Here's my method of storing my portable wire antennas.

Subject: Deploying and Storing the Antenna.
       Date: Fri, 09 Jul 1999 18:40:23 +0000
      From: Ed Loranger 

(Sent to QRP-L low power discussion group, July/9/1999)

Good Day friends.  I just wanted to share my antenna storage
technique.  I operate /Portable from the park every Saturday
and recently they trimmed the willow trees and have to launch
the 16 ounce waterbottle tied to a slipknot.  I easily get
25 feet up with this technique and have gotten good at slowing
the string down before the bottle would hit the ground.

I'm nonchalant when I slow the bottle after clearing the tree
and gently squeeze the rope while the bottle swings under the
tree toward me, right into my other hand.  Secretly I'm hoping
someone has just witnessed my antenna raising prowess; without
turning my head, my eyes dart left and right hoping to find 
someone appreciating my work....  no-one...

Anyway, the point here is that I had to add about 70 feet of
string to each antenna end to utilize the water bottle.

So the prospect of winding up my antenna, a modest 33 feet on
each end has now become 100 feet on each end when you include
the string.  What to do?

OK.  My antenna is back to normal.  25 feet of 300 ohm feedline
soldered to each 33 foot leg of 20 AWG teflon sheathed wire.  The
center insulator is made of plastic coathanger about 5 inches
long.  Three holes drilled in the 3/8 inch diameter plasic serves
to strain relief the antenna and the feedline is fed over the plastic
and through drilled holes to hold it as well.  The soldered connections
are fully taped using yellow transformer dielectric tape, very thin
and strong teflon tape.

Storing the antenna.  I had a scrap piece of wall plank.  I think is was
9"x9" for covering walls.  It is perfect.    Cut it into about 4"x9" and
is only 1/8 inch thick.  Hacksaw a 1 inch, 45 degree slot into the top
edge at the right and left, about 2 inches for the sides of the wood.  

Place center insulator at the middle top of the plank.  Wind up each end
of the antenna seperatly.  I use a 8 foot string tied to each end of the
antenna wire with an insulator formed of more of the plastic coathangar.
The last few inches of string is anchored in the slot.  I label the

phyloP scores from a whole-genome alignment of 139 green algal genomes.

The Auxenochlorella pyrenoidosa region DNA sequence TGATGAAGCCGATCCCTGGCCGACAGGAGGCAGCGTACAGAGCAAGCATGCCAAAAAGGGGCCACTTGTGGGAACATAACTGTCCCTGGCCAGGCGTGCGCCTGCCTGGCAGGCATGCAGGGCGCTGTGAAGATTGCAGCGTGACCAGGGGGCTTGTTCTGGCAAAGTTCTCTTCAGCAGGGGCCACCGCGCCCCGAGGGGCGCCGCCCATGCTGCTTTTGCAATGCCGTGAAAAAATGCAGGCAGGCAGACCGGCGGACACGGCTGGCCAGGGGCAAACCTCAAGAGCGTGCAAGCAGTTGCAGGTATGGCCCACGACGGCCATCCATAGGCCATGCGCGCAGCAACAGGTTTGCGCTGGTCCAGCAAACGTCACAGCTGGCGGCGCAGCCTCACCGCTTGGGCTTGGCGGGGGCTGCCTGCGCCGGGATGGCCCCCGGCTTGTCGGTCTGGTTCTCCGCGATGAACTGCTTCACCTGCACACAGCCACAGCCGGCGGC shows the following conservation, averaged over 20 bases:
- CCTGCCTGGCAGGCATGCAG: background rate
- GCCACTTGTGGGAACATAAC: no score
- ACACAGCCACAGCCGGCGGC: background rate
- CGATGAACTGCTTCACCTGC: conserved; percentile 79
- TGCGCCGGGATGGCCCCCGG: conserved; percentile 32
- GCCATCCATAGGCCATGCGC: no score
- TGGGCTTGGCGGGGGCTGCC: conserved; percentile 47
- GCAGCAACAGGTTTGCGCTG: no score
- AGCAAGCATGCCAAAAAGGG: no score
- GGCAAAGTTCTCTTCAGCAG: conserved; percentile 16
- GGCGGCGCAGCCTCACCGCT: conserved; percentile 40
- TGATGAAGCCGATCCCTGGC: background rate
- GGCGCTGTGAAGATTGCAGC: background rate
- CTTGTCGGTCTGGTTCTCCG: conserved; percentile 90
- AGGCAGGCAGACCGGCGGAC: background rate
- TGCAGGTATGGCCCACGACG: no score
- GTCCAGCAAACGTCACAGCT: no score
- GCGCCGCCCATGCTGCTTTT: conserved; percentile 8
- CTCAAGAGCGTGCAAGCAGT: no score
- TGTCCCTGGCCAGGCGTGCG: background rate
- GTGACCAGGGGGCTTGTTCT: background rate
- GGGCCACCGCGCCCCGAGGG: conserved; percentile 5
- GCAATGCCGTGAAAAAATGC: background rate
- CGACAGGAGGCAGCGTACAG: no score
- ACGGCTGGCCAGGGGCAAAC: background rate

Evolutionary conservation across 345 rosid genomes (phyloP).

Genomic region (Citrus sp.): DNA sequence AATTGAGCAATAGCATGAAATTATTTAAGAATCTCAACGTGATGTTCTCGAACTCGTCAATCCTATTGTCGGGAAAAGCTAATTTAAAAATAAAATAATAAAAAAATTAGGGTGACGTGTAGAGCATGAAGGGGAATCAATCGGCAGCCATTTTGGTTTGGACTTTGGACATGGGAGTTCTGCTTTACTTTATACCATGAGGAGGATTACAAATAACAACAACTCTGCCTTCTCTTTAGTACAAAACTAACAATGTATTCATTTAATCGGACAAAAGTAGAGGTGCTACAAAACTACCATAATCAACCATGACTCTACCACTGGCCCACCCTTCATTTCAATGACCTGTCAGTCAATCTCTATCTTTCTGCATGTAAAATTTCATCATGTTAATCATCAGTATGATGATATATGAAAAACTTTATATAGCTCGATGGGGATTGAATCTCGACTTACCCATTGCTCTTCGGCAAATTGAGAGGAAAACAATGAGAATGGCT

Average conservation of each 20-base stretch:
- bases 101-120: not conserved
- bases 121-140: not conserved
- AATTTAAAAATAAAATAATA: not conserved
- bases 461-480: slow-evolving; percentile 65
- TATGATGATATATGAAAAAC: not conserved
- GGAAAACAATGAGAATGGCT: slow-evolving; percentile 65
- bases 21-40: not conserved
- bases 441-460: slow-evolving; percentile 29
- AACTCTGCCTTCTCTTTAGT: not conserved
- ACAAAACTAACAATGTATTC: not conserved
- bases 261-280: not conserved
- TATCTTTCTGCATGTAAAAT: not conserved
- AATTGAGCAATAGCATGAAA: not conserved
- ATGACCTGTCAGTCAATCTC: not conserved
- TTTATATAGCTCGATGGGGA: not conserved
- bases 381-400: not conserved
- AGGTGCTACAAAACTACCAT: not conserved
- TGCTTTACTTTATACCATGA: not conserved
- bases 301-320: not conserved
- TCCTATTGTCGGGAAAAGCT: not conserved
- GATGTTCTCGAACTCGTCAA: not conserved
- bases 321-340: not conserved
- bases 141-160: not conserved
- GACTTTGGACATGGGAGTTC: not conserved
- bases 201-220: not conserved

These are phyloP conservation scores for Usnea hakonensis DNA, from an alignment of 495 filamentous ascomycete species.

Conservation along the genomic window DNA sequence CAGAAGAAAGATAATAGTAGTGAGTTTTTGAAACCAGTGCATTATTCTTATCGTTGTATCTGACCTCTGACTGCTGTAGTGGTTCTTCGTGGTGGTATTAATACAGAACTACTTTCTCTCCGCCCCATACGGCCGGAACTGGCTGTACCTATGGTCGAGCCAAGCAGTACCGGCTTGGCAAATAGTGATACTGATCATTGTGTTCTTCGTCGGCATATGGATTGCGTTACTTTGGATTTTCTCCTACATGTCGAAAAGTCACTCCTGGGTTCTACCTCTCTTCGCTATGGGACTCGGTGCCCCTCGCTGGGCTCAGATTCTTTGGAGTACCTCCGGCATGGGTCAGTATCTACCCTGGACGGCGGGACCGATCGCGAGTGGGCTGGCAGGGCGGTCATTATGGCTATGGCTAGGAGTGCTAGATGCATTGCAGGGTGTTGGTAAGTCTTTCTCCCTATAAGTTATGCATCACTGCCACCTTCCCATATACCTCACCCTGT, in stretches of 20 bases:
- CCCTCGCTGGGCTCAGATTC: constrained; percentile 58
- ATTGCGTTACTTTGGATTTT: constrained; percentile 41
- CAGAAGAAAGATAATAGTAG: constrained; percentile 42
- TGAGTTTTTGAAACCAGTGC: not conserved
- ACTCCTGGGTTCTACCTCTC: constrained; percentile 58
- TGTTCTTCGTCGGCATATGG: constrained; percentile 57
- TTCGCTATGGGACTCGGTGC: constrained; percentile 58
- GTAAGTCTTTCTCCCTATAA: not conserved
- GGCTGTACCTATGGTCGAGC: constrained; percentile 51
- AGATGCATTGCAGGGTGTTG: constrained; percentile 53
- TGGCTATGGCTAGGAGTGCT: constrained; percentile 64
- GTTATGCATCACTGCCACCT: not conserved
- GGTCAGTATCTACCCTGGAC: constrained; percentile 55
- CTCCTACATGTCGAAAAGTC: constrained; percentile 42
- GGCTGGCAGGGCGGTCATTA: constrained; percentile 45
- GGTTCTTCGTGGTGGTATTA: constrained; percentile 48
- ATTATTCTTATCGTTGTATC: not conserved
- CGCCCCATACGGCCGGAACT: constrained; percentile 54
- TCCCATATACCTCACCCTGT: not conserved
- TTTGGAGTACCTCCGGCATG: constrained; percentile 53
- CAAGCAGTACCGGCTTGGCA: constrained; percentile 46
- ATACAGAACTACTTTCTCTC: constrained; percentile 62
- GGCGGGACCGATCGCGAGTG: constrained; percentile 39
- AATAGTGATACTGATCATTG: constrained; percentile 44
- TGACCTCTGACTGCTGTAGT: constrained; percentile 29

with indelible marker "40 M" or whatever band the antenna is designed

The throwing lines (string) are wound in similar plank but with a "Vee"
groove at each end and a small anchoring slot.  Currently I unwind the
amount of string needed and lay it on the ground in 10 foot lines
by 12 inches or so.  I plan to put a finishing nail in the center axis
this wood spool and perhaps a plastic tube over the nail to allow the
spool to spin during unraveling.

The string at the ends of the antenna are tied into fixed 2 inch
loops.   I have added a 1 inch piece of plastic coathangar to the loop
in my throwing string.  The throwing string now has a loop about 2 inch
in diameter with the string threaded into two holes drilled into the
plastic coathangar.  When attaching to the bottle, the throwing string
is made into a slip knot by simply pushing the standing part of the
string into the loop and over the bottle -- the plastic coathangar
serves no purpose here.  After the string is over the tree and the
bottle removed, the antenna end string with loop is put around the
plastic coathangar on the throwing string and pulled up.  Anchor the
ends of the throwing string.

Always throw the bottle over the tree, toward the center of the antenna.

A lot simpler than it appears in this text :)

When done using the antenna,  untie the anchors at each end of the
antenna throwing strings, gently pull down on feedline and pull each
side down so you can reach the ends.  Disconnect antenna ends by 
unlooping antenna string from around the straight coathangar catches.
Wind antenna up on the wood plank, each antenna arm has its side of
the plank.  Anchor string ends in slots in wood.  Spool feedline
between the antenna lines and tuck feedline end underneath the other
wire as necessar to hold it.  Wind the throwing lines on their
vee-notched spools.  The 1 inch plastic catch on the throwing lines
has not been a problem when pulling the line down from the tree.  

Maybe this antenna technique might give someone some ideas.  I sure
felt silly unwinding all that string off the antenna last week.  Now
I only use what I need and for quick use of the antenna when I'm
not raising the ends high, I don't have to unwind the throw lines all
over the ground.

72 Ed WE6W
-Ed  AR Millennium Q's=>900/2000  QRP-L#1068
72, Ed WE6W, A-1 OP;  Santa Rosa, CA 
QRP-Z#106 AR#112 HI-QRP#64 NC#2227 ARCI#9397 ARS#275

Here's a crude drawing minus the water bottle one throws while the throwing string is NOT yet attached to the antenna.

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